Source: Paul Craig Roberts
US dollar set to be eclipsed, World Bank president predicts.
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On January 17, 2014, we explained "The Hows and Whys of Gold Price Manipulation." In former times, the rise in the gold price was held down by central banks selling gold or leasing gold to bullion dealers who sold the gold. The supply added in this way to the market absorbed some of the demand, thus holding down the rise in the gold price.
As the supply of physical gold on hand diminished, increasingly recourse was taken to selling gold short in the paper futures market. We illustrated a recent episode in our article. Below we illustrate the uncovered short-selling that took the gold price down today (January 30, 2014).
When the Comex trading floor opened January 30 at 8:20AM NY time, the price of gold inexplicably plunged $17 over the next 30 minutes. The price plunge was triggered when sell orders flooded the Comex trading floor. Over the course of the previous 23 hours of trading, an average of 202 gold contracts per minute had traded. But starting at the 8:20AM Comex, there were four 1-minute windows of trading here's what happened:
8:21AM: 1766 contracts sold
8:22AM: 5172 contracts sold
8:31AM: 3242 contracts sold
8:47AM: 3515 contracts sold- Advertisement -
Over those four minutes of trading, an average of 3,424 contracts per minute traded, or 17 times the average per minute volume of the previous 23 hours, including yesterday's Comex trading session.
The yellow arrow indicates when the Comex floor opened for gold futures trading. There was not any news events or related market events that would have triggered a sell-off like this in gold. If an entity holding many contracts wanted to sell down its position, it would accomplish this by slowly feeding its position to the market over the course of the entire trading day in order to avoid disturbing the price or "telegraphing" its intent to sell to the market.
Instead, today's selling was designed to flood the Comex trading floor with a high volume of sell orders in rapid succession in order to drive the price of gold as low as possible before buyers stepped in.
The reason for this is two-fold: Driving down the price of gold assists the Fed in its efforts to support the dollar, and the Comex is running out of physical gold available to be delivered to those who decide to take delivery of gold instead of cash settlement.
The February gold contract is subject to delivery starting on January 31st. As of January 29th, two days before the delivery period starts, there were 2,223,000 ounces of gold futures open against 375,000 ounces of gold available to be delivered. The primary banks who trade Comex gold (JP Morgan, HSBC, Bank Nova Scotia) are the primary entities who are short those Comex contracts.
Typically toward the end of a delivery month, these banks drive the price of gold lower for the purpose of coercing holders of the contracts to sell. This avoids the problem of having a shortage of gold available to deliver to the entities who decide to take delivery. With an enormous amount of physical gold moving from the western bank vaults to the large Asian buyers of gold, the Comex ultimately does not have enough gold to honor delivery obligations should the day arrive when a fifth or a fourth of the contracts are presented for delivery. Prior to a delivery period or due date on the contracts, manipulation is used to drive the Comex price of gold as low as possible in order to induce enough selling to avoid a possible default on gold delivery.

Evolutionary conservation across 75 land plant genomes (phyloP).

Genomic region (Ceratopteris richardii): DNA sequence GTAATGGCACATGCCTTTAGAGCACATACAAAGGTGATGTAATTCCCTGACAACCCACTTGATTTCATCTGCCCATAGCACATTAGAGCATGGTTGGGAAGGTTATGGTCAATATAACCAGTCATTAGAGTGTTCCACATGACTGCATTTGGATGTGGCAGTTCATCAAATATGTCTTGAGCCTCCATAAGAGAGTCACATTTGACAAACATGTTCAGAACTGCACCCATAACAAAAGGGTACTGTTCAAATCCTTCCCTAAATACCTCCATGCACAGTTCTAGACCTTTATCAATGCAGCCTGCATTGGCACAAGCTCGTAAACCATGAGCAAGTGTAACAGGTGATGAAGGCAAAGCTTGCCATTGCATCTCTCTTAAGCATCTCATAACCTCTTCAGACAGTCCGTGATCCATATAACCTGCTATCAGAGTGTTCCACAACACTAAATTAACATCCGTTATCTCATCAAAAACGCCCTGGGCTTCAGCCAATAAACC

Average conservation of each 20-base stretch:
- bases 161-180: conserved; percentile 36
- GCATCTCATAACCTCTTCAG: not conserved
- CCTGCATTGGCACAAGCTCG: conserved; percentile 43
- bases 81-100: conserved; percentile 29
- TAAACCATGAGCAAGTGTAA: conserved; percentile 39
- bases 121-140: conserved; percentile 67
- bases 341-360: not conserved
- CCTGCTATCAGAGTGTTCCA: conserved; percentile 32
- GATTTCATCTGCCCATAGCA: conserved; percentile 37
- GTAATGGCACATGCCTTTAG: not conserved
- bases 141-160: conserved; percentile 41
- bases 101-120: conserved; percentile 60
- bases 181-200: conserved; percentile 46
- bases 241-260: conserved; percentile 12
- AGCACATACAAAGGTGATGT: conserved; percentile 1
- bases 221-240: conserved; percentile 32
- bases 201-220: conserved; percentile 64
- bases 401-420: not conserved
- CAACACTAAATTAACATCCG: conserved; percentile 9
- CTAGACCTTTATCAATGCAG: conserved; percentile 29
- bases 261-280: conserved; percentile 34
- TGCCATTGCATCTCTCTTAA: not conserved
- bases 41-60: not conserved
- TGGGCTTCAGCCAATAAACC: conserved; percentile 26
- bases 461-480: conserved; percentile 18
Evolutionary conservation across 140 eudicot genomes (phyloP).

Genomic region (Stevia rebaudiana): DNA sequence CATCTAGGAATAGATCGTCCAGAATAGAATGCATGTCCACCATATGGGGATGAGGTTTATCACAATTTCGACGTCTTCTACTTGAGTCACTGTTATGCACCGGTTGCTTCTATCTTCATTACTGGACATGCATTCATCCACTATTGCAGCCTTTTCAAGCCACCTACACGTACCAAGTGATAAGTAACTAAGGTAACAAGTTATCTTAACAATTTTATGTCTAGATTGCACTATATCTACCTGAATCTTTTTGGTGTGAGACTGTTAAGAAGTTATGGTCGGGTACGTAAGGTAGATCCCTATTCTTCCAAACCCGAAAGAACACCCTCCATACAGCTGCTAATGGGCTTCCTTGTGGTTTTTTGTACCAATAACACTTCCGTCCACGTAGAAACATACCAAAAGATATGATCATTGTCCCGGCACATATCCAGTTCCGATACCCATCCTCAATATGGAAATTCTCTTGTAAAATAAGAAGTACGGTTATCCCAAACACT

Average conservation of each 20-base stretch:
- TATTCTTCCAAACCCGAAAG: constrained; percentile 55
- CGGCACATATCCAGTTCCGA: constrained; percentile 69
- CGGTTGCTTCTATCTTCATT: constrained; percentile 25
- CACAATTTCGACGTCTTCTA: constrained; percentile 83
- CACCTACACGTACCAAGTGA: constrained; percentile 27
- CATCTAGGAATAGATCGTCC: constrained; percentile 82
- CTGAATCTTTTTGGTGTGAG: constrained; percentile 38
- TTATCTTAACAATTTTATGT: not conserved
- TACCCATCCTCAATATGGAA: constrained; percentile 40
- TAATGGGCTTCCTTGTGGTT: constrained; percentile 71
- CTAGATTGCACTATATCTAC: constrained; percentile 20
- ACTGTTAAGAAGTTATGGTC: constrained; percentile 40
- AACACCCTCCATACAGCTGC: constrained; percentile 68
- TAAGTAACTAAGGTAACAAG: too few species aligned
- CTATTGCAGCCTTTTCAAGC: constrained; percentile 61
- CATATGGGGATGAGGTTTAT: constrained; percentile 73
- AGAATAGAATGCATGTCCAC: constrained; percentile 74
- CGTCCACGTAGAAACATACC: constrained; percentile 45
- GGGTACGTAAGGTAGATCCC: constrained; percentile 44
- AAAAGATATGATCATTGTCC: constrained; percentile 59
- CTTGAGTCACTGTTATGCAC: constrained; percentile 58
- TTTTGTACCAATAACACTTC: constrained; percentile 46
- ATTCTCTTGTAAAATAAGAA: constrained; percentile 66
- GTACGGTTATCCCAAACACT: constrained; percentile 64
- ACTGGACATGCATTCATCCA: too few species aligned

Following the taper announcement on January 29, the gold price rose $14 to $1270, and the Dow Jones Index dropped 100 points, closing down 74 points from its trading level at the time the tapering was announced. These reactions might have surprised the Fed, leading to the stock market support and gold price suppression on January 30.
Manipulation of the gold price is a foregone conclusion. The question is: why is the Fed tapering? The official reason is that the recovery is now strong enough not to need the stimulus. There are two problems with the official explanation. One is that the purpose of QE has always been to support the prices of the debt-related derivatives on the balance sheets of the banks too big to fail. The other is that the Fed has enough economists and statisticians to know that the recovery is a statistical artifact of deflating GDP with an understated measure of inflation. No other indicator -- employment, labor force participation, real median family income, real retail sales, or new construction -- indicates economic recovery. Moreover, if in fact the economy has been in recovery since June 2009, after 4.5 years of recovery it is time for a new recession.
One possible explanation for the tapering is that the Fed has created enough new dollars with which to purchase the worst part of the banks' balance sheet problems and transfer them to the Fed's balance sheet, while in other ways enhancing the banks' profits. With the job done, the Fed can slowly back off.
The problem with this explanation is that the liquidity that the Fed has created found its way into the stock and bond markets and into emerging economies. Curtailing the flow of liquidity crashes the markets, bringing on a new financial crisis.
We offer two explanations for the tapering. One is technical, and one is strategic.